Local Spirit Forums
Email List
LazyGal Gifts

Home > Magazine > Adventure > Project: Homemade World's Best Sled!

Project: Homemade World's Best Sled!
December 15, 2017

[Bump from 11/08. Bump from 12/07.]

The world's best snowsled is only available homemade from your workshop -- that is, from Santa's actual workshop!

Fastest, farthest, safest, most comfy, lightest, cheapest, easiest to make!

...Wins all around!

My brother thought of the concept. I revised it to use XC skis and simplified it and made a couple of them for our kids for Xmas.

At this point, I can't think of a better sled.

Get a plastic tub sled ($10 hardware store) and screw a pair of XC skis to the bottom of it. Use the smooth-based waxable type, not the ones with fishscales.

Use XC skis if it's a sled for packed snow, or for use as a pulk on XC ski trails, or for kids.

Use wide downhill skis for deep soft snow, or for really heavy riders. (Use 3" tall wood blocks as raiser spacers so the sled rides above the deep snow.)

Use stout, short screws and big washers inside the sled to avoid pull-thru.

Then you glue foam-padding to the inside of the tub. The pad plus the flex of the skis makes for a uniquely comfy ride. Other sleds are far more harsh and bumpy. Our sled is wonderful for adults! Grownups need a smooth ride.

This sled runs really straight. And superfast, smooth and far. Really, it's the best we've ever seen.

Note that this sled makes for an awesome ski-pulk -- put tow-bars on it going to a hip belt and a skier can easily haul a lot of gear. Install the skis so they fit the width of a tracked ski trail. It even helps set the track better! You can also just pull it with a rope. But there's a reason why pulks use rods for pulling -- they prevent the sled from running into you and they let the sled turn easily to follow a skier. Note: you have to *cross* the pull-rods to make the sled follow you properly around turns.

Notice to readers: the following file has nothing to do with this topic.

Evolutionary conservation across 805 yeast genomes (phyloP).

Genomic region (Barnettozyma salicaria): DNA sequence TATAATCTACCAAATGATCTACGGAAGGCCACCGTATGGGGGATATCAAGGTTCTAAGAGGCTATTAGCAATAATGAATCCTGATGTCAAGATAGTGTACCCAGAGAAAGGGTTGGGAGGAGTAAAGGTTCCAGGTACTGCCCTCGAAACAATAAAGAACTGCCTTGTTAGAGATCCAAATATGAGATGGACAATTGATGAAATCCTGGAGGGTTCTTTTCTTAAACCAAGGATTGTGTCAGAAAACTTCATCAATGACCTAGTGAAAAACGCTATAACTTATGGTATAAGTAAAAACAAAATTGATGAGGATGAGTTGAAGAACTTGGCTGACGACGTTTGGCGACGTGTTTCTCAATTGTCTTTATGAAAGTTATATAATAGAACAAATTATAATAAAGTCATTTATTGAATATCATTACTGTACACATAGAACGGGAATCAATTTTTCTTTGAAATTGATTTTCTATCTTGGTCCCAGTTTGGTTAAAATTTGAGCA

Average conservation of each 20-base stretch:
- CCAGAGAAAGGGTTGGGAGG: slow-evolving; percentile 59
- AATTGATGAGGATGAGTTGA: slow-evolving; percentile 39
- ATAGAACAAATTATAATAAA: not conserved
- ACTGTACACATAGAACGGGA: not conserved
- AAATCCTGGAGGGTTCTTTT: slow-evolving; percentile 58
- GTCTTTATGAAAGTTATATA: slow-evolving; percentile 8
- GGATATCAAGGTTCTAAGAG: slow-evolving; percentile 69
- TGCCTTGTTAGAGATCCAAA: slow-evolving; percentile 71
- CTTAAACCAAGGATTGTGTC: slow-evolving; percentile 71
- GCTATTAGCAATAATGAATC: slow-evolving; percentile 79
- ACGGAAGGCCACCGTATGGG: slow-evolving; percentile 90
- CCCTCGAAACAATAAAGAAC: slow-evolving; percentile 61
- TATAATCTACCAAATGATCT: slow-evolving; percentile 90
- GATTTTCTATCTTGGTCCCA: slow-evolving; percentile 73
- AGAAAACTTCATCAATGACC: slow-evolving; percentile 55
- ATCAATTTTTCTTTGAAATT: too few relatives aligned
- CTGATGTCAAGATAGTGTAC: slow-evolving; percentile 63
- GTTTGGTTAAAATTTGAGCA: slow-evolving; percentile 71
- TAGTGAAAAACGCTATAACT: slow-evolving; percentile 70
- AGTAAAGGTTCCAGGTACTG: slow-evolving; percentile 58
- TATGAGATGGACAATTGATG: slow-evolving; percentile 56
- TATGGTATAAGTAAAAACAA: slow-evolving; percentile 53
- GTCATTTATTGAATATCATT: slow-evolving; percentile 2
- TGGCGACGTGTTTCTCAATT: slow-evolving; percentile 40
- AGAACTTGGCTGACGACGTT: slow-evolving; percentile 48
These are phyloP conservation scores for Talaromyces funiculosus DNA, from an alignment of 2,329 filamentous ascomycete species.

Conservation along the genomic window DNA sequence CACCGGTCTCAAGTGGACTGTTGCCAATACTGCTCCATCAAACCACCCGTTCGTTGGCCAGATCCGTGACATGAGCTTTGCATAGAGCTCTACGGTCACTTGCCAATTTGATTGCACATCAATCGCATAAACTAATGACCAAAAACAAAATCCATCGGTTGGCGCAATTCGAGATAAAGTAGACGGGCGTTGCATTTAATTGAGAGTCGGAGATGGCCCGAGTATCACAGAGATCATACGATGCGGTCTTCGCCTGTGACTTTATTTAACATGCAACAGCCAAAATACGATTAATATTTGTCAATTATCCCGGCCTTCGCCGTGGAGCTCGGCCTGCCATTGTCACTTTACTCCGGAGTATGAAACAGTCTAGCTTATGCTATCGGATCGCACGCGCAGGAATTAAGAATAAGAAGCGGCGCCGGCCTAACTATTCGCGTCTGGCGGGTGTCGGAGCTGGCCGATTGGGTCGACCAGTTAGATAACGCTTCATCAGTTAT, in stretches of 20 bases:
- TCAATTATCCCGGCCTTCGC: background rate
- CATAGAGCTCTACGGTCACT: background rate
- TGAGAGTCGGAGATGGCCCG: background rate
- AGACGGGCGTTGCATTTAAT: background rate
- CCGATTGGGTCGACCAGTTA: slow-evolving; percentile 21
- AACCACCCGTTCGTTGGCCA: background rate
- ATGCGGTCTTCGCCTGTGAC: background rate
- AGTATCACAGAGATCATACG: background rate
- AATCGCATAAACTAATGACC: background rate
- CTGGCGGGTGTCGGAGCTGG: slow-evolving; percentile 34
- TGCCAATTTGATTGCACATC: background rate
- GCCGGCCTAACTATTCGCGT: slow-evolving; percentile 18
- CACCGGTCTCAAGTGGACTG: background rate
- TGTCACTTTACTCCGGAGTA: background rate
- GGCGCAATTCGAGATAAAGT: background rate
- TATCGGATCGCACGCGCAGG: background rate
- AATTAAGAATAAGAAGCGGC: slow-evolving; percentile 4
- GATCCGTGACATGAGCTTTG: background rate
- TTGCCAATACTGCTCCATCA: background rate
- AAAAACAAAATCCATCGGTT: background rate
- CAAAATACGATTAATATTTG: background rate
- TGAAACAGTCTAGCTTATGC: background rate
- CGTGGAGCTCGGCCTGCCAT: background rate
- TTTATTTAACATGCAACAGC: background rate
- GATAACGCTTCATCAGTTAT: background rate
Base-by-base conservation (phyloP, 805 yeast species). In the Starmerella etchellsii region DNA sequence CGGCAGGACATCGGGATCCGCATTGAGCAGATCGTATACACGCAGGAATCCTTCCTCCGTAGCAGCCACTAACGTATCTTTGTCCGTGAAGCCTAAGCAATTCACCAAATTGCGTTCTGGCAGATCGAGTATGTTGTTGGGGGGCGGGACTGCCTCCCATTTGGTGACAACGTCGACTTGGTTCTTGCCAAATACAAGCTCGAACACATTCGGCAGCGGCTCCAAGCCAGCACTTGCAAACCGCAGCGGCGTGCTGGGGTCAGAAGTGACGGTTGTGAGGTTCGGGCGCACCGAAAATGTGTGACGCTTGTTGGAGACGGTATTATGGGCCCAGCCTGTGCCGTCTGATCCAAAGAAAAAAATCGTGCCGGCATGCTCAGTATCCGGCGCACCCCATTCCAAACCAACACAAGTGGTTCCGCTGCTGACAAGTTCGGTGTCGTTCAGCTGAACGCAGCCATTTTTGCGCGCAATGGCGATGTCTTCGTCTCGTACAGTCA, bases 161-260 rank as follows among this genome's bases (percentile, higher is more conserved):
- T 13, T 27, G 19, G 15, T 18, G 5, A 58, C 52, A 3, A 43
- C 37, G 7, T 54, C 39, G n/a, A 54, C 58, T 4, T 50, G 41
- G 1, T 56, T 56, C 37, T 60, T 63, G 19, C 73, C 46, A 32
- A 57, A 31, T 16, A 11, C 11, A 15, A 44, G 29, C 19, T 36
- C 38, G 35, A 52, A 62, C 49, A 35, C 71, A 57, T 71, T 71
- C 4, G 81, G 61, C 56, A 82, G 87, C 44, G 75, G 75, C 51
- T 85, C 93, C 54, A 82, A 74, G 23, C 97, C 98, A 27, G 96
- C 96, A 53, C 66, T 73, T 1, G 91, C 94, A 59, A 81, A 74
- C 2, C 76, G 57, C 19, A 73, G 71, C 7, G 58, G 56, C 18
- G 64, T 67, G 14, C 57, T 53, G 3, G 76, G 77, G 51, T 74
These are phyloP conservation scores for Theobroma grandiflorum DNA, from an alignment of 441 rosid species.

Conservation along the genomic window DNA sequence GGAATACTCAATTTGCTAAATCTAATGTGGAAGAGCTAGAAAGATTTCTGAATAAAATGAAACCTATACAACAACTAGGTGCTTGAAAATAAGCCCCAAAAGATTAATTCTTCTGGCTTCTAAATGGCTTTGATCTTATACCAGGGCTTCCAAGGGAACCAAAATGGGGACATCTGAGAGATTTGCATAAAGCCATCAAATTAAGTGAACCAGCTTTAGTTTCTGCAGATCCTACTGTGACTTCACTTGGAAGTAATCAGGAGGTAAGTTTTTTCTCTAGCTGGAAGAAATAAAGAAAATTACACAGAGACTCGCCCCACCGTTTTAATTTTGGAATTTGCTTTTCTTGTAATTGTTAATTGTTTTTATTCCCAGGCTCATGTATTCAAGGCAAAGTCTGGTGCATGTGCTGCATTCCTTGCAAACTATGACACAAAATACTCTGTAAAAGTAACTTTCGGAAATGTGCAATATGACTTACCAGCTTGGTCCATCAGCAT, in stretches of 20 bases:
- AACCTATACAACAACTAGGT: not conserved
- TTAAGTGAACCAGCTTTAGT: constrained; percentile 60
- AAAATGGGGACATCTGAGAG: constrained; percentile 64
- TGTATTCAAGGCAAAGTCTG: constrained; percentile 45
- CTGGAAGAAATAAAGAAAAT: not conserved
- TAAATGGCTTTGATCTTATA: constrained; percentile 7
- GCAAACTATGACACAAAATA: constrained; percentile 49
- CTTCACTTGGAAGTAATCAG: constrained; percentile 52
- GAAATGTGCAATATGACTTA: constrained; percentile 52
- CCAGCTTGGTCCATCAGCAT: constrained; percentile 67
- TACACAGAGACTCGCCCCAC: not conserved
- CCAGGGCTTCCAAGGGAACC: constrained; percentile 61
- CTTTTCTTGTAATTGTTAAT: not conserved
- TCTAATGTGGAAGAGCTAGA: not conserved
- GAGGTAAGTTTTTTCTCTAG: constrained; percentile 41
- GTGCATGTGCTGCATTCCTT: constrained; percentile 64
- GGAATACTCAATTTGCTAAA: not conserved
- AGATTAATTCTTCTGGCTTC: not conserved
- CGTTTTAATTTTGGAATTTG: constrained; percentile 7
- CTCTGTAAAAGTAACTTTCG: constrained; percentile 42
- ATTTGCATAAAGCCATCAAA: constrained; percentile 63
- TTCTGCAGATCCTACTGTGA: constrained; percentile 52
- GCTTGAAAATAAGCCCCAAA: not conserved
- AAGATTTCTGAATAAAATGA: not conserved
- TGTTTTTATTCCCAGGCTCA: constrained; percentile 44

When used for sledding it can be turned somewhat by hand-dragging or leaning. We need to experiment more with the leaning. But really all our slopes have been fine for straight run-outs and actually I don't know of any snowsleds where turning is part of the fun. Maybe by angling the skis inward at the front a bit one could get more turn from leaning. Nobody ever asks if snow-saucers or toboggans turn!

...So just aim it before you start. That's where you'll go.

If you install a wood spacer to the top of the skis before mounting to the sled bottom, you get more height above the snow and so can ride through deeper snow without scrubbing speed on the bottom of the sled---this can be far faster. It's great fun to float over the snow that way.

A sled made with downhill skis is somewhat heavy, but it floats better in the soft stuff. With XC skis a sled is very light ... and awesome. That is the set-up I use nearly all the time. Most sled hills are already pre-packed.

I found several manufactured sleds online that are described as being fastest. They cost over $100. They're mostly patterned after luges or crestas. Some are curved wood, others molded plastic. Are they any better than our homebrew sled? We need a head-to-head! If they are faster, and can even be controlled, maybe we can use some of their ideas in our design...

My brother's sled concept. Note--he says to not make it too rigid---tracks best with some 'give' in the frame.

Homebrew sled in action!


Supersled undercarriage

Reader Comments - Add Your Own Comment